The Alaska Department of Natural Resources issued a final commissioner's decision Jan. 22 in favor of offering a right of way over state lands to Donlin Gold LLC for a natural gas pipeline from Beluga on Cook Inlet to the company's proposed mine site near Crooked Creek.
The decision, signed by Commissioner Corri Feige, proposes to offer the lease over 207 miles of state lands for 30 years, the maximum period allowed by law.
Feige found that Donlin is "fit, willing and able to properly construct, operate, maintain and terminate the Donlin Pipeline."
The decision follows a series of public notices, hearings, community outreach and comment periods which began in 2014.
In addition to review of the pipeline application, the state participated as a cooperating agency in the National Environmental Policy Act process which resulted in modifications of the preferred route to minimize overlap and impacts to the Iditarod trail and Dalzell Gorge.
The U.S. Army Corp of Engineers, lead agency of the NEPA process, authorized Donlin's preferred route based on the final environmental impact statement.
DNR received comments requesting that the pipeline be relocated north of the Alaska Range to low lying black spruce forests over concerns for wildlife habitat, slow growing vegetation, heavy snowfall and avalanche risk, subsistence and traditional uses, headwater streams, and effects on permafrost.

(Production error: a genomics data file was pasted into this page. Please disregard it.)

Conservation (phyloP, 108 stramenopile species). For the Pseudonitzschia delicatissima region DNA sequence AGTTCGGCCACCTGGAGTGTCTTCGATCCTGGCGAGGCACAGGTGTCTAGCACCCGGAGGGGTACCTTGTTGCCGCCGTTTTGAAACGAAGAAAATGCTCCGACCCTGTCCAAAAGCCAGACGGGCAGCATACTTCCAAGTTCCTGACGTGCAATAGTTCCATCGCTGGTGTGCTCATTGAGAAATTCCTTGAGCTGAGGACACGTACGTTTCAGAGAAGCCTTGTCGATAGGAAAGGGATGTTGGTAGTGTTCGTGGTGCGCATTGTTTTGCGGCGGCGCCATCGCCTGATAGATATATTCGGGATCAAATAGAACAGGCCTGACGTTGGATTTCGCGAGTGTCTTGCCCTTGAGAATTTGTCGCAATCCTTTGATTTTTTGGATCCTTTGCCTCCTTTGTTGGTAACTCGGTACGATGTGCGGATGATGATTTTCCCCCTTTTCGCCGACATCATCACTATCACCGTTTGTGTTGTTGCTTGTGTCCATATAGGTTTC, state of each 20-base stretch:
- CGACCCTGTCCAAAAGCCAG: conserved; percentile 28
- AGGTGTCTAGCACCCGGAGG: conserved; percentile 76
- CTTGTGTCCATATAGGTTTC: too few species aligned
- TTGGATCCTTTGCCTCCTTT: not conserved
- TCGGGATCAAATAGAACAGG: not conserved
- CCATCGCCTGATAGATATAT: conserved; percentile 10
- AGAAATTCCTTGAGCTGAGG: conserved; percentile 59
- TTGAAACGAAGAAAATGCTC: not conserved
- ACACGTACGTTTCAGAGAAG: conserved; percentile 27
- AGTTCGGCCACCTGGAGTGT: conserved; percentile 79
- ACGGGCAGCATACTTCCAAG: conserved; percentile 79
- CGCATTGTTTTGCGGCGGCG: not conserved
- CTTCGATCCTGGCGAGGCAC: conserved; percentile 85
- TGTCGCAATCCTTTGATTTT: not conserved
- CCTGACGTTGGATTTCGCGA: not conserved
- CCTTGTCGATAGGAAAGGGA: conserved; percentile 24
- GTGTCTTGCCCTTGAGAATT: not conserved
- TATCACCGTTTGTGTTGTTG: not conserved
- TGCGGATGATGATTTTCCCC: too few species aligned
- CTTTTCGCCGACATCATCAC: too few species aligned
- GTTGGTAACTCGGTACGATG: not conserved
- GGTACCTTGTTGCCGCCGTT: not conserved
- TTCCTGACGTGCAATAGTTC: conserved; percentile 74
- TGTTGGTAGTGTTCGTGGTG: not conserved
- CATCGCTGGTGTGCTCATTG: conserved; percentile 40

DNR said the route along the face of the Alaska Range is fairly direct from its exit near Farewell westward to the mine site, adding that the soils on the North Face of the Alaska Range have fewer wetlands and less permafrost than the lowlands in the black spruce forest.
The pipeline will be buried along most of its length in the area.
Buried pipelines don't prevent animal migration, grazing or calving post construction, DNR said.
Restoration and re-vegetation of disturbed areas and stabilization, rehabilitation and reclamation will be required following construction.
DNR also received comments of support, including those for new job opportunities in the area, burial of the line to minimize impacts to land users, excess capacity in the line to facilitate gas supply to other users in the area, a well designed pipeline, and Donlin's community outreach during exploration and project development.
Noting that a mine site is energy intensive, comments praised the use of natural gas, rather than diesel as a fuel due to cleaner power generation.